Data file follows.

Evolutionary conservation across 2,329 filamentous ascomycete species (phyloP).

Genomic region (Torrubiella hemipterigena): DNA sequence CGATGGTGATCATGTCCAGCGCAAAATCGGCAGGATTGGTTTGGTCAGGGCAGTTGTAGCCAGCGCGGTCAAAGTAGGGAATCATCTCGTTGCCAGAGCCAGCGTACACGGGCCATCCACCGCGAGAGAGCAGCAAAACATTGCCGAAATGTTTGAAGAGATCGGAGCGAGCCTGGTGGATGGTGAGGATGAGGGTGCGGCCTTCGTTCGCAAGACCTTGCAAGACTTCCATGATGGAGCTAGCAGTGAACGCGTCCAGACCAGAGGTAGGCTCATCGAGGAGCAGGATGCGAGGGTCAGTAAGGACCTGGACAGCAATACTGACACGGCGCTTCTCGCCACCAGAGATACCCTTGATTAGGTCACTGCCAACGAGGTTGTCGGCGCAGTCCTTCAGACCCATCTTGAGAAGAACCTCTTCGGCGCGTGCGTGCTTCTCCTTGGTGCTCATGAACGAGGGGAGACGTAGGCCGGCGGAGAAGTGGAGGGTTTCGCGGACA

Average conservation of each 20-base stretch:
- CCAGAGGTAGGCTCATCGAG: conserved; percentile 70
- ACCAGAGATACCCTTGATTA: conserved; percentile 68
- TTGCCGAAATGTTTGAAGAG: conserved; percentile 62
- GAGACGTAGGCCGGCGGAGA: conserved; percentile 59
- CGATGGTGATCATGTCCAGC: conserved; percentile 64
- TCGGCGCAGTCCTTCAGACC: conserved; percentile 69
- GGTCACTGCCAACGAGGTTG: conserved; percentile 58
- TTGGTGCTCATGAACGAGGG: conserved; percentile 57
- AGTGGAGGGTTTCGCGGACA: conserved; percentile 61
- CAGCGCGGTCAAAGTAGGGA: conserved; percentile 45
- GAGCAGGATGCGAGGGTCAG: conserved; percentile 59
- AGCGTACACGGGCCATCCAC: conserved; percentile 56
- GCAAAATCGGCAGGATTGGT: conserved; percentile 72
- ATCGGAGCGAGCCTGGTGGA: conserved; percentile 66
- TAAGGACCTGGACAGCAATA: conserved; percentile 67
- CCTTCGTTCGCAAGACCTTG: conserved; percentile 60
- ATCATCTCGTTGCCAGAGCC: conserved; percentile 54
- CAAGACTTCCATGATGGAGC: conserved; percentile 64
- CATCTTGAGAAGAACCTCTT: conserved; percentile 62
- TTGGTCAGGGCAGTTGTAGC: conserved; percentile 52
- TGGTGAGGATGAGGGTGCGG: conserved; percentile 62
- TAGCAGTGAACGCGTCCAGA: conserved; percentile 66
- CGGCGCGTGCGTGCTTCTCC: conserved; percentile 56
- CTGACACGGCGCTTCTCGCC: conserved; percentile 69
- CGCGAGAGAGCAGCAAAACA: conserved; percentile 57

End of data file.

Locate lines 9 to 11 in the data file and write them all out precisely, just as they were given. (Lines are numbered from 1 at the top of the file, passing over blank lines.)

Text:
- TCGGCGCAGTCCTTCAGACC: conserved; percentile 69
- GGTCACTGCCAACGAGGTTG: conserved; percentile 58
- TTGGTGCTCATGAACGAGGG: conserved; percentile 57